Country Music Singer. He received international acclaim for his rich baritone voice that produced award-winning country songs. Professionally nicknamed “Gentleman Jim,” he had aspirations of becoming a baseball player. He started in the semipro circuit with the Houston Buffaloes for three years before playing with the St. Louis Cardinals in 1944 as a right-handed pitcher. In 1947 his career ended with a leg injury, thus he turned to singing and being a dis jockey at the Shreveport, Louisiana radio station KWKH, which broadcast the country music show the Louisiana Hayride. In 1953 his breakthrough single was “Mexican Joe;” the same year he officially joined the cast of the Louisiana Hayride; in 1954 his song “Bimbo” hit #1 on the US Country Charts; and by October 1955 was a member of the Grand Ole Opry. Starting his career with a loud, East Texas sound, he made the transition to a much more softer, romantic-sound balladeer with such classic country songs as ”Home,” “Am I Losing You?,” “Blue Boy,” and his Platinum Record hit, “He'll Have to Go.” Hitting #1 on both Country and Pop Charts, his version of “Four Walls” became a crossover success in both genre. He was part of bringing country-western music to the country-pop era. He toured every state in the United States. During the 1960s, he also toured extensively throughout the world from the British Isles, South Africa, India, European countries and the Scandinavian countries making him one of the first country artists to achieve international stardom. In 1963 he made a second trip to South Africa to accept the main role in his only film, “Kimberley Jim.” He recorded songs in the South African language of Afrikaans. In the Netherlands, three of hits were among radio listener's favorite songs of 2003. In the early 1960s Reeves was the first United States recording artist to sell a Gold record in Norway, and even after his death in 1980s, he received Platinum and Diamond awards for his LP's. He even had an album reach Gold status in Denmark in 1999. The youngest of nine children, James Travis Reeves was called “Travis” as a child. He was the recipient of an athletic scholarship to the University of Texas enrolling in speech and drama, but dropped to join the military in World War II. Failing his military physical with hypertension, he became a welder in the shipyards at Houston before going to baseball. He died when his Beechcraft Debonair, a single engine plane that he was piloting, crashed into a wooden area during a violent thunderstorm killing him and his manager Dean Manual. Less than 10 minutes from their destination, he radioed the Nashville airport that they were flying in an extremely heavy storm. Just minutes later, the control tower radioed to check if he had passed through the storm, but there was no response, thus realizing the plane had gone down. The hit records continued to be released posthumously with songs such as "Is It Really Over?," "Blue Side of Lonesome," and "Missing You.” He also released a collection of Christmas and Gospel songs. In the 1980s electrical-created duets with Patsy Cline and Deborah Allen were successful. According to Billboard Magazine, he had fifty-one Top Ten hits with nineteen after his death. He was inducted into the Country Music Hall of Fame in 1967.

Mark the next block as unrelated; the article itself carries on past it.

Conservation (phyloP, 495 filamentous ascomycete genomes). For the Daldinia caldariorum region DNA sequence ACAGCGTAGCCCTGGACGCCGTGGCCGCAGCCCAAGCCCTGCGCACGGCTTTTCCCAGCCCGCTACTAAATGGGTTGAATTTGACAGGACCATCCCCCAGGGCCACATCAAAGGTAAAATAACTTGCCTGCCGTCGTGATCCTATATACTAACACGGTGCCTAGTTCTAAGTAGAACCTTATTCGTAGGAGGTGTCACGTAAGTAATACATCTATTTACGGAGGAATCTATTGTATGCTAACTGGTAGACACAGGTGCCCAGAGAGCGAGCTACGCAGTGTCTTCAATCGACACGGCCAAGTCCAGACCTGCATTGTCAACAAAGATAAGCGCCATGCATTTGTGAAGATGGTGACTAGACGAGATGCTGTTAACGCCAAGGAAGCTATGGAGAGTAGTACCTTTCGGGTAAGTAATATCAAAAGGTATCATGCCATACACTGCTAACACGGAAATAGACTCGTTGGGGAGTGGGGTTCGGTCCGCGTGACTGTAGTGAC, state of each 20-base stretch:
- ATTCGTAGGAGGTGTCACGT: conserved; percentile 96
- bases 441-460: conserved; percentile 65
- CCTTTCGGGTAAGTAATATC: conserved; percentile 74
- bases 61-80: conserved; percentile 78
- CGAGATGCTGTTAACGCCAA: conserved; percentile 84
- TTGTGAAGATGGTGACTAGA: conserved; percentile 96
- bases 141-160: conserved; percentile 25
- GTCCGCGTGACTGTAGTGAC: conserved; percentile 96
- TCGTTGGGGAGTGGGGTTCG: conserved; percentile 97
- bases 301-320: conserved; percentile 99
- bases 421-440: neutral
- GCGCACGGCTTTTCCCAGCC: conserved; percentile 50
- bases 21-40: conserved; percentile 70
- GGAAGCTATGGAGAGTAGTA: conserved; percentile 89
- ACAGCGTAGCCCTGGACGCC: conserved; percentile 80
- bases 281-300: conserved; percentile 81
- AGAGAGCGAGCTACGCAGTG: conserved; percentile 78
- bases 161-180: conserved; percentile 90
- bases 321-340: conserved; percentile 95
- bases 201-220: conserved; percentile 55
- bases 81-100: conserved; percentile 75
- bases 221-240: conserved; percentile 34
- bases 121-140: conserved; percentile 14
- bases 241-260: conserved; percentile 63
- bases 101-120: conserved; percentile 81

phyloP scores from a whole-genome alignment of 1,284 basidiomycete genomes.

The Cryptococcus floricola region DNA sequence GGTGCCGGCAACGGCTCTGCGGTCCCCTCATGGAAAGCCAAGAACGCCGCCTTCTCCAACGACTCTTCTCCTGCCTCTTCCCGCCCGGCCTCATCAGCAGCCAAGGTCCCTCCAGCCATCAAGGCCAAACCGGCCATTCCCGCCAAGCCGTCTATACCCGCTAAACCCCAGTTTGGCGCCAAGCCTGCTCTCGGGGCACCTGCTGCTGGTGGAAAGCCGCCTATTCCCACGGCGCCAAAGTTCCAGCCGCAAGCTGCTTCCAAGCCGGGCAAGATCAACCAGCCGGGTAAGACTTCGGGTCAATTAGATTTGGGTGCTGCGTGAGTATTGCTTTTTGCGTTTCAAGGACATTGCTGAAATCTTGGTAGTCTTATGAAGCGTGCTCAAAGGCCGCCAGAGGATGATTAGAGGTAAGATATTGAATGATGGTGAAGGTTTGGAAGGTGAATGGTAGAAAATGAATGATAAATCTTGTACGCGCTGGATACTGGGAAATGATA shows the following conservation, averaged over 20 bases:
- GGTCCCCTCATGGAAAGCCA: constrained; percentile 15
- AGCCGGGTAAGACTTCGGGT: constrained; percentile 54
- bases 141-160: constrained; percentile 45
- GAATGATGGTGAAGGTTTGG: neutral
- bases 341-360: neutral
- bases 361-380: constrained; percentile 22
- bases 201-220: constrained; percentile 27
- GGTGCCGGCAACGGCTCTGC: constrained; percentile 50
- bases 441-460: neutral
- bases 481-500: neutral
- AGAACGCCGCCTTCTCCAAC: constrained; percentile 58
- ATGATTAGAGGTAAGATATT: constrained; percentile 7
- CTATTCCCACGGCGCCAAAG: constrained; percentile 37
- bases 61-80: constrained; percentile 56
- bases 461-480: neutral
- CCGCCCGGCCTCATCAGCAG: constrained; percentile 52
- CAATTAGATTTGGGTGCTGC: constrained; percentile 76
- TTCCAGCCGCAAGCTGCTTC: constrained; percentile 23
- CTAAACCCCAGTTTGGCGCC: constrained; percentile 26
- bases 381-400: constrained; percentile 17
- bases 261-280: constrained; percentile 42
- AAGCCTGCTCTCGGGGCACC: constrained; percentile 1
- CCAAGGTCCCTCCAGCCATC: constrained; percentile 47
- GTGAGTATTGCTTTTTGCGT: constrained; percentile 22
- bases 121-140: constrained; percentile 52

Bio by: Linda Davis
If I, a lowly singer dry one tear or soothe one humble human heart in pain, then my homely verse to God is dear and not one stanza has been sung in vain.
Mary Elizabeth White Reeves
1929–1999 (m. 1947)